Originally posted by smaia
5 teams with 2 cars each will compete in a race.
The cars are arranged in two columns in such a way each car in the right column has a car of a different team in the same row of the left column.
How many different configurations are possible?
OK, working my way through this, assuming each car is distinct. Perhaps next post I'll treat both team cars as indistinguishable.
For the purpose of analysis, I number each pair of cars (1-5), and which car on that team it is (1 or 2). They are numbered before pairing off.
I then map how the cars are "linked". What I mean by that is this. Car 1-1 is paired with another car. I then look to see who his partner is paired with, and who that person is paired with, and so on and so forth.
Now there are two possibilities here. Either I get a chain of all 5 teams, or I have 3 teams linked, and the other two are paired with each other's partners.
An example of the first. would be
1-1 with 2-2, 2-1 with 3-2, 3-1 with 4-1, 4-2 with 5-2, 5-1 with 1-2
An example of the second..
1-1 with 2-1, 2-2 with 3-1, 3-2 with 1-2, 4-1 with 5-1, 4-2 with 5-2
So now I look at how many ways you can pair off the cars.
Chain of 5
I count 24*16 = 384 ways of pairing cars in this manner. (4! * 2^4)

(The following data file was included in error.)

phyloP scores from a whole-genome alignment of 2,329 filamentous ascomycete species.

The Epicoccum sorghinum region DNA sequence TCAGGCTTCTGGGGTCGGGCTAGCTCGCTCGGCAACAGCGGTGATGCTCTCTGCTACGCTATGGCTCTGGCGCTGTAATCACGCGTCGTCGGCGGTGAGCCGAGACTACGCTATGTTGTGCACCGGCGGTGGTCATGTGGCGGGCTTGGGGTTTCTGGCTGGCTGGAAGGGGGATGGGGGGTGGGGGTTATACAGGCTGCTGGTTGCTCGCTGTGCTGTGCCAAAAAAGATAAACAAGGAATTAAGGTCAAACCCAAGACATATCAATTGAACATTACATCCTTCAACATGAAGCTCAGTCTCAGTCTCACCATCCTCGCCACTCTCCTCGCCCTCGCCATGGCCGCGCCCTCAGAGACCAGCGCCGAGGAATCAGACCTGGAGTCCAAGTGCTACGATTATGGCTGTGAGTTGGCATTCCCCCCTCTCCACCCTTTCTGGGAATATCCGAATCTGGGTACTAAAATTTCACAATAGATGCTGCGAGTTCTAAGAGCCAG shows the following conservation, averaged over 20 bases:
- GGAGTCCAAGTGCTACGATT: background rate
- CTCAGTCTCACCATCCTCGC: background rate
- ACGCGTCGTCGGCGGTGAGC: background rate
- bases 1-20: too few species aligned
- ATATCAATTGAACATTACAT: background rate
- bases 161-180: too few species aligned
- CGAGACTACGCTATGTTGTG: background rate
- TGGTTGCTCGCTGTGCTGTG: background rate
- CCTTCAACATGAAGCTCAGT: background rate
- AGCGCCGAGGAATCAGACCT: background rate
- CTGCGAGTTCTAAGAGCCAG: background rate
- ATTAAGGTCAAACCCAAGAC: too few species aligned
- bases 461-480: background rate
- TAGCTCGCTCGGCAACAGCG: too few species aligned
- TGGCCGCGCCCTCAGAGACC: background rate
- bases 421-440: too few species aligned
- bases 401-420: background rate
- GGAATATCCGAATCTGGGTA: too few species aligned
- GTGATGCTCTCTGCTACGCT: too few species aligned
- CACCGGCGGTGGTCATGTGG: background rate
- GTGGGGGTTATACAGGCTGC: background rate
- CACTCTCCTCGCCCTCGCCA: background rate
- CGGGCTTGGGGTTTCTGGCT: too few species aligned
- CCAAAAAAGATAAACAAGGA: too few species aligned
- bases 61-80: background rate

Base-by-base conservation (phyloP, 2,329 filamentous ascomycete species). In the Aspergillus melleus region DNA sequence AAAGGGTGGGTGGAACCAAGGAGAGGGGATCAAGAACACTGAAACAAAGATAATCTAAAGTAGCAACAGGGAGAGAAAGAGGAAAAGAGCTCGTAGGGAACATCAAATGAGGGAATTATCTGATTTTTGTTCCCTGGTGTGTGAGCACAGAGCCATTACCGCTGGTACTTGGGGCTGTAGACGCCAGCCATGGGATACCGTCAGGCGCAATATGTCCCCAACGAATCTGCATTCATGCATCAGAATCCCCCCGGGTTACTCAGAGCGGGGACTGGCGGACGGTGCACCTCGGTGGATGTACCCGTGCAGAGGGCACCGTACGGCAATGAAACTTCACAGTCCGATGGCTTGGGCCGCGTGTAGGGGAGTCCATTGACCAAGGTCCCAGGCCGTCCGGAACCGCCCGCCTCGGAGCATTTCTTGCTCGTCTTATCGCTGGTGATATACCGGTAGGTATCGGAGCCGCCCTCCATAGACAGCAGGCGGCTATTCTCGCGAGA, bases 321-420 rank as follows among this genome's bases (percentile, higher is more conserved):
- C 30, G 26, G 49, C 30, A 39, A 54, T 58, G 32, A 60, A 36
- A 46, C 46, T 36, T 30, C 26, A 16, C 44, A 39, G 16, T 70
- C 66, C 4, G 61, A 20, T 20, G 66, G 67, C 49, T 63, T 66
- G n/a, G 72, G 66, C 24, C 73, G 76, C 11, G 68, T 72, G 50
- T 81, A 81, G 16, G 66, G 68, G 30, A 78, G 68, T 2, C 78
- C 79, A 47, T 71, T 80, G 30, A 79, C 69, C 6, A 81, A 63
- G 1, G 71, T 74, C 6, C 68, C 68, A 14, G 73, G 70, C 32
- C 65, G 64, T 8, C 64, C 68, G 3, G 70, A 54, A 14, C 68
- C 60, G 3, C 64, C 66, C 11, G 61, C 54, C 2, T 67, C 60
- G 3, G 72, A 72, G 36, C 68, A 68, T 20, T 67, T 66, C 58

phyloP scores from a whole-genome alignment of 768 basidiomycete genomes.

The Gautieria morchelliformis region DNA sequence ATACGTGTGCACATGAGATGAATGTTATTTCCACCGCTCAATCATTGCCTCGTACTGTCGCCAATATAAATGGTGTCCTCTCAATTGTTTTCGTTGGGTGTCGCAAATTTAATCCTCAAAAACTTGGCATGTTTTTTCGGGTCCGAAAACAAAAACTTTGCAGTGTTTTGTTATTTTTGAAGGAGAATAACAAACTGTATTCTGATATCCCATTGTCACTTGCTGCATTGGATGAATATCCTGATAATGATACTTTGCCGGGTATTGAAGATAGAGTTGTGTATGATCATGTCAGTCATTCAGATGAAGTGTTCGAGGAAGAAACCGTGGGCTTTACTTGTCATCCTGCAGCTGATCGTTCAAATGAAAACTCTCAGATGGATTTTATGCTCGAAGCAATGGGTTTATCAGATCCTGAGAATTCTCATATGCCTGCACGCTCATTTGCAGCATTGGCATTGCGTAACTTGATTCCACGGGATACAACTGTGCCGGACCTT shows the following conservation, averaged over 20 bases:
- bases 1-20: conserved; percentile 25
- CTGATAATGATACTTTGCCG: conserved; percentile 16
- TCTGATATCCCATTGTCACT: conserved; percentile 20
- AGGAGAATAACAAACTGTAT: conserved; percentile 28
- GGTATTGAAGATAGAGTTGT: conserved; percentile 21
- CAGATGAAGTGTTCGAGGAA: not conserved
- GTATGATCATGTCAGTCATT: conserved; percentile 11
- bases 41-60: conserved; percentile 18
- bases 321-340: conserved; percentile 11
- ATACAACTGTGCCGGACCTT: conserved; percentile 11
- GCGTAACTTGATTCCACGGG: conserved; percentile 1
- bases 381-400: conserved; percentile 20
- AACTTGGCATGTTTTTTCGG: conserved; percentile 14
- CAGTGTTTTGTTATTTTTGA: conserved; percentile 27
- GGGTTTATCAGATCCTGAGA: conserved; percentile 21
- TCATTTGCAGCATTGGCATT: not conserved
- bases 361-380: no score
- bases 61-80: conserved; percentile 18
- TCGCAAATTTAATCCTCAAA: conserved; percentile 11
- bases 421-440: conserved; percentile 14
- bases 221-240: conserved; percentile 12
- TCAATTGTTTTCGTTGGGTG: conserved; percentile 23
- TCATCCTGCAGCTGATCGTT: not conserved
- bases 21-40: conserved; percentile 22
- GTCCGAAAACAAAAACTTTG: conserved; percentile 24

Chain of 3 + Swapped Partners
There are 10 combination of 2 teams who can be the ones to "swap", and 2 ways they can swap partners.
For the remaining 3, we-ll start with the lowest-numbered pair, and examine it as with the chain of 5, which gives 2! * 2^2 or 8 pairings
Multiply these together for 20*8 or 160 potential pairings of the 5 vehicles.
Combine the two cases and you have 384+160 or 544 possible sets of pairings which meet the qualifications.
Front to Rear and Right to Left
Once all cars are paired off, the pairs are randomly picked to take a row at the starting line, with one of the two picked to be the left car.
This results in 5! * 2^5 potential arrangements for each set of pairings. 3840 ways to arrange the cars
This means there are 544 * 3,840 possible arrangements of 5 teams of 2 into 5 rows of two cars where no car is to the side of his racing partner.
If my math is correct, this equals 2,088,960 distinctly different possible arrangements.